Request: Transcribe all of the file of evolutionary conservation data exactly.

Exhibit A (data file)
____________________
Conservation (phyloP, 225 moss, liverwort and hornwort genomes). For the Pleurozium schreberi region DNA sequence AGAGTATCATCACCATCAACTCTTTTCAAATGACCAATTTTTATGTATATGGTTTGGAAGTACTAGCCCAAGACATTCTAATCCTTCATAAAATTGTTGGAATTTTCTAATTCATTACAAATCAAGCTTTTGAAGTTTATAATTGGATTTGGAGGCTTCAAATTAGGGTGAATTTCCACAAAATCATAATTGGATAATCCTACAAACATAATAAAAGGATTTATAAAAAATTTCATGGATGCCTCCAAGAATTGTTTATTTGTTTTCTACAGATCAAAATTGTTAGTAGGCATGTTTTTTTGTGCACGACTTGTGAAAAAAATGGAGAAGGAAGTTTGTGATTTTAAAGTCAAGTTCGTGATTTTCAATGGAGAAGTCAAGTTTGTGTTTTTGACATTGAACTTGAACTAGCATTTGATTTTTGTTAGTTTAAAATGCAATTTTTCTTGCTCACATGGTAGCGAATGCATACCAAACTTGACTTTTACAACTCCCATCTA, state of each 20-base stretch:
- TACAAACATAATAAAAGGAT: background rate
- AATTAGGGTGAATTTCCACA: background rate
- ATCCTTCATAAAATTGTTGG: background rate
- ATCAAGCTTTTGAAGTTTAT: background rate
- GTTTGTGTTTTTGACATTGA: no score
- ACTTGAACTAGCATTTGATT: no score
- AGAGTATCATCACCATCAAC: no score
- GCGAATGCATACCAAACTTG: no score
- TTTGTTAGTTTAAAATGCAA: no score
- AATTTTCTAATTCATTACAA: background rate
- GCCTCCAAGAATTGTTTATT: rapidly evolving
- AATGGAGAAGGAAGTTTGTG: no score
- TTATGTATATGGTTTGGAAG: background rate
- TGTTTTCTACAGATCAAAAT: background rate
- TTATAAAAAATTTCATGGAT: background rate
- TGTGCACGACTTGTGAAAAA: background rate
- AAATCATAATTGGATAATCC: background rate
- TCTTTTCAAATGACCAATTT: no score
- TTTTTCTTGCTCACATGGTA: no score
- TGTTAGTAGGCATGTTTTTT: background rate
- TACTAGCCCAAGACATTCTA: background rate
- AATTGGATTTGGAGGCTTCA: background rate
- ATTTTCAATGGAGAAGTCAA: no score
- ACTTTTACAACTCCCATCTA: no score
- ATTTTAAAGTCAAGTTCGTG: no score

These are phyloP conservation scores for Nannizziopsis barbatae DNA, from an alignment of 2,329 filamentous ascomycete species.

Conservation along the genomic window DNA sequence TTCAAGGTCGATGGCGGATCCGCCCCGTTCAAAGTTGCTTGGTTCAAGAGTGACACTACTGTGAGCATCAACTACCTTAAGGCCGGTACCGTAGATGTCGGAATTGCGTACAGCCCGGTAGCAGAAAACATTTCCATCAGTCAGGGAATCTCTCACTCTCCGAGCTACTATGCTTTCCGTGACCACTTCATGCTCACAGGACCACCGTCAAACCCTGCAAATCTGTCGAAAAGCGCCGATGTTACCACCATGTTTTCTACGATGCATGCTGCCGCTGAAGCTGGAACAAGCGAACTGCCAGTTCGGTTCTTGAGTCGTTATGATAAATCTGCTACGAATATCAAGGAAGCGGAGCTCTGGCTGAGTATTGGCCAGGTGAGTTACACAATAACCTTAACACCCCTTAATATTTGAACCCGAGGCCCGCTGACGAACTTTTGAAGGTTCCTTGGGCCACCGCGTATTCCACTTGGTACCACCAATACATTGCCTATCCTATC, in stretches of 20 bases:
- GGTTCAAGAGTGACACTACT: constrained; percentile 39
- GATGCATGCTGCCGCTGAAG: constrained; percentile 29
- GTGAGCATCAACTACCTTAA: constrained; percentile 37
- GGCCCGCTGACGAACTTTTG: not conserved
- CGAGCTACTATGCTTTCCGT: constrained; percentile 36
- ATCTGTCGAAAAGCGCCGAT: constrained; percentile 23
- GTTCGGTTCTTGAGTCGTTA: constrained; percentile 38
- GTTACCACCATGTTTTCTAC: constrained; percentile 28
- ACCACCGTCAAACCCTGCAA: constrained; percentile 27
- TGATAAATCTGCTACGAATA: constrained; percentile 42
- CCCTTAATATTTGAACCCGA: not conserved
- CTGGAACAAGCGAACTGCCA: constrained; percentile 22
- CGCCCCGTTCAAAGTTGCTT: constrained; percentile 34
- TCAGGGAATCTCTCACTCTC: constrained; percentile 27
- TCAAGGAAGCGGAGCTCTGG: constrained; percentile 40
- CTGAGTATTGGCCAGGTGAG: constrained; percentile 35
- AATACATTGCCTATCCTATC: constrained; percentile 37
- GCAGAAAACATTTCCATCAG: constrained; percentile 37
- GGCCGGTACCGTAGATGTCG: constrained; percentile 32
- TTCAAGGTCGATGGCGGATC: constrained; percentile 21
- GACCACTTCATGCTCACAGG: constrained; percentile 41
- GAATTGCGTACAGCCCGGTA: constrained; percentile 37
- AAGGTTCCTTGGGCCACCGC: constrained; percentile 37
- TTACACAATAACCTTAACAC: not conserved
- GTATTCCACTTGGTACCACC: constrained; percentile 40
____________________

Conservation (phyloP, 225 moss, liverwort and hornwort genomes). For the Pleurozium schreberi region DNA sequence AGAGTATCATCACCATCAACTCTTTTCAAATGACCAATTTTTATGTATATGGTTTGGAAGTACTAGCCCAAGACATTCTAATCCTTCATAAAATTGTTGGAATTTTCTAATTCATTACAAATCAAGCTTTTGAAGTTTATAATTGGATTTGGAGGCTTCAAATTAGGGTGAATTTCCACAAAATCATAATTGGATAATCCTACAAACATAATAAAAGGATTTATAAAAAATTTCATGGATGCCTCCAAGAATTGTTTATTTGTTTTCTACAGATCAAAATTGTTAGTAGGCATGTTTTTTTGTGCACGACTTGTGAAAAAAATGGAGAAGGAAGTTTGTGATTTTAAAGTCAAGTTCGTGATTTTCAATGGAGAAGTCAAGTTTGTGTTTTTGACATTGAACTTGAACTAGCATTTGATTTTTGTTAGTTTAAAATGCAATTTTTCTTGCTCACATGGTAGCGAATGCATACCAAACTTGACTTTTACAACTCCCATCTA, state of each 20-base stretch:
- TACAAACATAATAAAAGGAT: background rate
- AATTAGGGTGAATTTCCACA: background rate
- ATCCTTCATAAAATTGTTGG: background rate
- ATCAAGCTTTTGAAGTTTAT: background rate
- GTTTGTGTTTTTGACATTGA: no score
- ACTTGAACTAGCATTTGATT: no score
- AGAGTATCATCACCATCAAC: no score
- GCGAATGCATACCAAACTTG: no score
- TTTGTTAGTTTAAAATGCAA: no score
- AATTTTCTAATTCATTACAA: background rate
- GCCTCCAAGAATTGTTTATT: rapidly evolving
- AATGGAGAAGGAAGTTTGTG: no score
- TTATGTATATGGTTTGGAAG: background rate
- TGTTTTCTACAGATCAAAAT: background rate
- TTATAAAAAATTTCATGGAT: background rate
- TGTGCACGACTTGTGAAAAA: background rate
- AAATCATAATTGGATAATCC: background rate
- TCTTTTCAAATGACCAATTT: no score
- TTTTTCTTGCTCACATGGTA: no score
- TGTTAGTAGGCATGTTTTTT: background rate
- TACTAGCCCAAGACATTCTA: background rate
- AATTGGATTTGGAGGCTTCA: background rate
- ATTTTCAATGGAGAAGTCAA: no score
- ACTTTTACAACTCCCATCTA: no score
- ATTTTAAAGTCAAGTTCGTG: no score

These are phyloP conservation scores for Nannizziopsis barbatae DNA, from an alignment of 2,329 filamentous ascomycete species.

Conservation along the genomic window DNA sequence TTCAAGGTCGATGGCGGATCCGCCCCGTTCAAAGTTGCTTGGTTCAAGAGTGACACTACTGTGAGCATCAACTACCTTAAGGCCGGTACCGTAGATGTCGGAATTGCGTACAGCCCGGTAGCAGAAAACATTTCCATCAGTCAGGGAATCTCTCACTCTCCGAGCTACTATGCTTTCCGTGACCACTTCATGCTCACAGGACCACCGTCAAACCCTGCAAATCTGTCGAAAAGCGCCGATGTTACCACCATGTTTTCTACGATGCATGCTGCCGCTGAAGCTGGAACAAGCGAACTGCCAGTTCGGTTCTTGAGTCGTTATGATAAATCTGCTACGAATATCAAGGAAGCGGAGCTCTGGCTGAGTATTGGCCAGGTGAGTTACACAATAACCTTAACACCCCTTAATATTTGAACCCGAGGCCCGCTGACGAACTTTTGAAGGTTCCTTGGGCCACCGCGTATTCCACTTGGTACCACCAATACATTGCCTATCCTATC, in stretches of 20 bases:
- GGTTCAAGAGTGACACTACT: constrained; percentile 39
- GATGCATGCTGCCGCTGAAG: constrained; percentile 29
- GTGAGCATCAACTACCTTAA: constrained; percentile 37
- GGCCCGCTGACGAACTTTTG: not conserved
- CGAGCTACTATGCTTTCCGT: constrained; percentile 36
- ATCTGTCGAAAAGCGCCGAT: constrained; percentile 23
- GTTCGGTTCTTGAGTCGTTA: constrained; percentile 38
- GTTACCACCATGTTTTCTAC: constrained; percentile 28
- ACCACCGTCAAACCCTGCAA: constrained; percentile 27
- TGATAAATCTGCTACGAATA: constrained; percentile 42
- CCCTTAATATTTGAACCCGA: not conserved
- CTGGAACAAGCGAACTGCCA: constrained; percentile 22
- CGCCCCGTTCAAAGTTGCTT: constrained; percentile 34
- TCAGGGAATCTCTCACTCTC: constrained; percentile 27
- TCAAGGAAGCGGAGCTCTGG: constrained; percentile 40
- CTGAGTATTGGCCAGGTGAG: constrained; percentile 35
- AATACATTGCCTATCCTATC: constrained; percentile 37
- GCAGAAAACATTTCCATCAG: constrained; percentile 37
- GGCCGGTACCGTAGATGTCG: constrained; percentile 32
- TTCAAGGTCGATGGCGGATC: constrained; percentile 21
- GACCACTTCATGCTCACAGG: constrained; percentile 41
- GAATTGCGTACAGCCCGGTA: constrained; percentile 37
- AAGGTTCCTTGGGCCACCGC: constrained; percentile 37
- TTACACAATAACCTTAACAC: not conserved
- GTATTCCACTTGGTACCACC: constrained; percentile 40